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This year, The Lawyer’s annual ranking of the largest UK law firms by turnover is available as an interactive, digital benchmarking tool. For the first time this will allow you to manipulate each data set against the metrics of your choice.
In his viewpoint in The Lawyer, 24 February, Anthony Barton misses a fundamental reason for the lower success rate in legally aided medical negligence claims than in personal injury actions that being the particular complexity of these matters. They should only be handled by specialist lawyers but often are not.
There exists a Law Society sponsored panel which requires applicants to demonstrate a very considerable expertise in the medical negligence field and yet no attempt is made by the Law Society or even Accident Line to divert cases to those specialists.
There are two specialists in South Wales and my firm has one of them. However we continue to take over cases from other practitioners including good personal injury lawyers who simply did not understand the case.
Secondly, in seeking to apply the cold water of financial cost to brain damaged children, I invite Mr Barton to come and explain to the 15 per cent of families (his figure) who have succeeded in such claims why he suggests their cases should not be investigated.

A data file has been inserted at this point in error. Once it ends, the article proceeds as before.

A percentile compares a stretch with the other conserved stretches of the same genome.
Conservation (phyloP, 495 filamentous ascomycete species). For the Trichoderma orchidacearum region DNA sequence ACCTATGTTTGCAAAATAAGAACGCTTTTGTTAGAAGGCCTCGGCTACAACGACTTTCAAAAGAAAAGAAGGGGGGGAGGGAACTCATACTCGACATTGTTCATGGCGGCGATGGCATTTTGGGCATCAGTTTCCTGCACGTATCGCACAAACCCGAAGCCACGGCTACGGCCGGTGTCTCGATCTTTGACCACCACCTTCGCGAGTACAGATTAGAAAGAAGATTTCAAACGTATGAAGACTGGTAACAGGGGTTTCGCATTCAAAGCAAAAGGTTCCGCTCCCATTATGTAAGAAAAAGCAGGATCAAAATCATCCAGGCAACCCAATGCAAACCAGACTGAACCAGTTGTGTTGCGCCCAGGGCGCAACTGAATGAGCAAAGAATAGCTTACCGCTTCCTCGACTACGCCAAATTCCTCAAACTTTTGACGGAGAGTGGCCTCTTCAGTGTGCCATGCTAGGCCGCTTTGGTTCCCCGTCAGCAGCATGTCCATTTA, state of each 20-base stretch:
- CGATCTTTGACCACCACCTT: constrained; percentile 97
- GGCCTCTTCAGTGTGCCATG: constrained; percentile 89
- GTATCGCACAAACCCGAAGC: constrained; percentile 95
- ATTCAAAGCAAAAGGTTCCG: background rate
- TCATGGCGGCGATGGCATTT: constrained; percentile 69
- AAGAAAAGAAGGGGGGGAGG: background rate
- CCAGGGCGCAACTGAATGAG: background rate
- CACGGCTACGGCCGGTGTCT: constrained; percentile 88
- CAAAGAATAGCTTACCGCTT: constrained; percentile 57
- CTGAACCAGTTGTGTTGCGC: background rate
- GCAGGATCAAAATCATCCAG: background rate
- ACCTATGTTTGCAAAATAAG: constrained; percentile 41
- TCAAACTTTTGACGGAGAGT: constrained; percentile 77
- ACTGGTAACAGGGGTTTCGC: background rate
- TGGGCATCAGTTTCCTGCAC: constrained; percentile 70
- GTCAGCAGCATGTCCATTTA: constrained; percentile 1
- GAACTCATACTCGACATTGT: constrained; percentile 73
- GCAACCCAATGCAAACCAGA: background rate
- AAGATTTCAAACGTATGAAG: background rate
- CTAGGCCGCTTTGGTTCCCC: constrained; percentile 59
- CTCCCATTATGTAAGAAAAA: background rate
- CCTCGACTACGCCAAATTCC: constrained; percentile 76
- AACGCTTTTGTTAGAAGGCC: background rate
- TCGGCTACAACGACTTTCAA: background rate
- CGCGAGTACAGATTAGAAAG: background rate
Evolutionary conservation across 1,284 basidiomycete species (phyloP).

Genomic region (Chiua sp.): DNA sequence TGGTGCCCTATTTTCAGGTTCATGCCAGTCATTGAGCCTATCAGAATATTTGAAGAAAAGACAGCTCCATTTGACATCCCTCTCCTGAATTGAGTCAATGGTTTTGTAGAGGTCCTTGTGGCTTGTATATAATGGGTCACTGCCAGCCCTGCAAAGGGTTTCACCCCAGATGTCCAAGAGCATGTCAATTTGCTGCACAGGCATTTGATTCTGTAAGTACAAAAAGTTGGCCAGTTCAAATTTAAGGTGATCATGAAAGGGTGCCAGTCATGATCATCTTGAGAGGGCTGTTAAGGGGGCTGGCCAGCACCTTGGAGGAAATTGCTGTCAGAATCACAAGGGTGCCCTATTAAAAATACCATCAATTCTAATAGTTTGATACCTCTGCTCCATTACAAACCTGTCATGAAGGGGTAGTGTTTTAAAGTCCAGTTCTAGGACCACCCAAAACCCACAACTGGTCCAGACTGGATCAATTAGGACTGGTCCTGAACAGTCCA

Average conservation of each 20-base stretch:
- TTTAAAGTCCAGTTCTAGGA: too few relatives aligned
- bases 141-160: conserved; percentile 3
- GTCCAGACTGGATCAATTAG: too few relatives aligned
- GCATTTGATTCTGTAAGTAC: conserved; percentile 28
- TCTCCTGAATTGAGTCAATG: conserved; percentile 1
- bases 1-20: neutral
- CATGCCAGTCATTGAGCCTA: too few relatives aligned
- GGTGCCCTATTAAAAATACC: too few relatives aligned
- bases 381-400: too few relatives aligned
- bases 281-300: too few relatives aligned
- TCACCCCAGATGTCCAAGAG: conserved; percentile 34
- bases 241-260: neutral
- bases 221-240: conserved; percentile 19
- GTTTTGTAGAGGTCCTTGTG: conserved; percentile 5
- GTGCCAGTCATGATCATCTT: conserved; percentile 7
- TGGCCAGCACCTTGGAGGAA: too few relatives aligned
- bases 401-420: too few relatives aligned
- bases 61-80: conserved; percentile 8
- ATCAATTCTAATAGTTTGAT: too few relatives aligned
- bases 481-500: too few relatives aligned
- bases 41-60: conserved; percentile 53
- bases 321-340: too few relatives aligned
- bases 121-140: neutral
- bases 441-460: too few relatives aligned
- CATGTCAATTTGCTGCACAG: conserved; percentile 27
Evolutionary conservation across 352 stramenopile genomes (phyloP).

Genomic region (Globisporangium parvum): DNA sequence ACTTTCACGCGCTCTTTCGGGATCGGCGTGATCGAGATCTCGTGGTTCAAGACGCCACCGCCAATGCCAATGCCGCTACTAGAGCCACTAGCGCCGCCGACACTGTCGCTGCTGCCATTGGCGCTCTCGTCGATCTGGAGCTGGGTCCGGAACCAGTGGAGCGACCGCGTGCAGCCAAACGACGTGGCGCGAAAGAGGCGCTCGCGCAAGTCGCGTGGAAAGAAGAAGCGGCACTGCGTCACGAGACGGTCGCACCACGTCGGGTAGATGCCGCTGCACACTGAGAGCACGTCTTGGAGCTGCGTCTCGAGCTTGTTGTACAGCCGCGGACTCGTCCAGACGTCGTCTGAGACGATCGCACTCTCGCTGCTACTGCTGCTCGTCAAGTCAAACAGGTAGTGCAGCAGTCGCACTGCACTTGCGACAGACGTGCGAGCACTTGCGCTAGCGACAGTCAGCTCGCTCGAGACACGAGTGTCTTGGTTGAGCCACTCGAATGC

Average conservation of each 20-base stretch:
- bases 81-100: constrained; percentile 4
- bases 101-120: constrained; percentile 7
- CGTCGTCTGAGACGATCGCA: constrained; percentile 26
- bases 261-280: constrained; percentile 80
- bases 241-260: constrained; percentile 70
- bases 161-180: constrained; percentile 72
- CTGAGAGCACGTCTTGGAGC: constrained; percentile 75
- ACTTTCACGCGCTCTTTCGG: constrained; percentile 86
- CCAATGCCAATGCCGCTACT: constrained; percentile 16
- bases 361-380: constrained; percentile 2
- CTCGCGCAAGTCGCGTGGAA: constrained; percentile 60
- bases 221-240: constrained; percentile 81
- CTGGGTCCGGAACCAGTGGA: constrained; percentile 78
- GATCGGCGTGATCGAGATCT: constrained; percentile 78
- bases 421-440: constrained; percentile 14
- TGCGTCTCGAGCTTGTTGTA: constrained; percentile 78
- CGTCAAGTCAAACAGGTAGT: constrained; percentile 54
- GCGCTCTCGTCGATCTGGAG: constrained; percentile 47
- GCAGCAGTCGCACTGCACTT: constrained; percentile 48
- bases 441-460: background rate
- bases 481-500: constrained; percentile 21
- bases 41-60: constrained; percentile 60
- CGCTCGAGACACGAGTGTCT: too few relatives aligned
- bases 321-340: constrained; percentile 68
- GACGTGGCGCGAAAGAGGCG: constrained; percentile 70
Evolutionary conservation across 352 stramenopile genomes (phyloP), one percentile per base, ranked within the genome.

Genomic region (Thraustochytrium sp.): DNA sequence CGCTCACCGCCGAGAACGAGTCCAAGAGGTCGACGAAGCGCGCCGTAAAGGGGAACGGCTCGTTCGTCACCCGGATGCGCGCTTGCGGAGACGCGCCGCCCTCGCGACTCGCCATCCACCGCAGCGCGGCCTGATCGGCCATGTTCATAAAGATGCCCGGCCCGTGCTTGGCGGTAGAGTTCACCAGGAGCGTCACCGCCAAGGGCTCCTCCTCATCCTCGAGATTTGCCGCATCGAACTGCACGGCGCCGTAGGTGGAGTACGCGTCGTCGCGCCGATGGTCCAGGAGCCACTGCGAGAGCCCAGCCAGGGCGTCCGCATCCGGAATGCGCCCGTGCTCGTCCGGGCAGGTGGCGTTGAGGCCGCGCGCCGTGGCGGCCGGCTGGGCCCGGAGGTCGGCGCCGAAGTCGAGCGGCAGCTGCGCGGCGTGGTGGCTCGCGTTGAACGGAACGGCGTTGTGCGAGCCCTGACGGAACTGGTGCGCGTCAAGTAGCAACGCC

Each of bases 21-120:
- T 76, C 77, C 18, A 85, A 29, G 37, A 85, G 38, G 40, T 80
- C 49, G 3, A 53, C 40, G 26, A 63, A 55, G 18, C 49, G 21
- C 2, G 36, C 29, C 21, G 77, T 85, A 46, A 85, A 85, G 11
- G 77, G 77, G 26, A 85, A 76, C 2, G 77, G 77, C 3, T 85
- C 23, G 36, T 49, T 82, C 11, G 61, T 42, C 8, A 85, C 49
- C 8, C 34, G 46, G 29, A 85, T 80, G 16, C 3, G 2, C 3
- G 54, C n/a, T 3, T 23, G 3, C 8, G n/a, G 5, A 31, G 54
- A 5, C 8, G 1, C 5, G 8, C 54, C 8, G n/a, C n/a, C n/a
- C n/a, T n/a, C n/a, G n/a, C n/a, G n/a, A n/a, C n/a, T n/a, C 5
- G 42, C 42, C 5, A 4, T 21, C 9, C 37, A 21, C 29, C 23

Does he also think it appropriate that a success fee of up to 25 per cent of the damages in such a case should be deducted from much needed damages that are intended to last that child for the whole of its life?
Why does he not go and educate medical practitioners to reduce the mistakes that they make in the same way that solicitors have been encouraged to by the impositions of the SIF? Why does he not encourage doctors to explain unfortunate outcomes to their clients instead of immediately jumping behind the cloak of denial and forcing the aggrieved patient into litigation?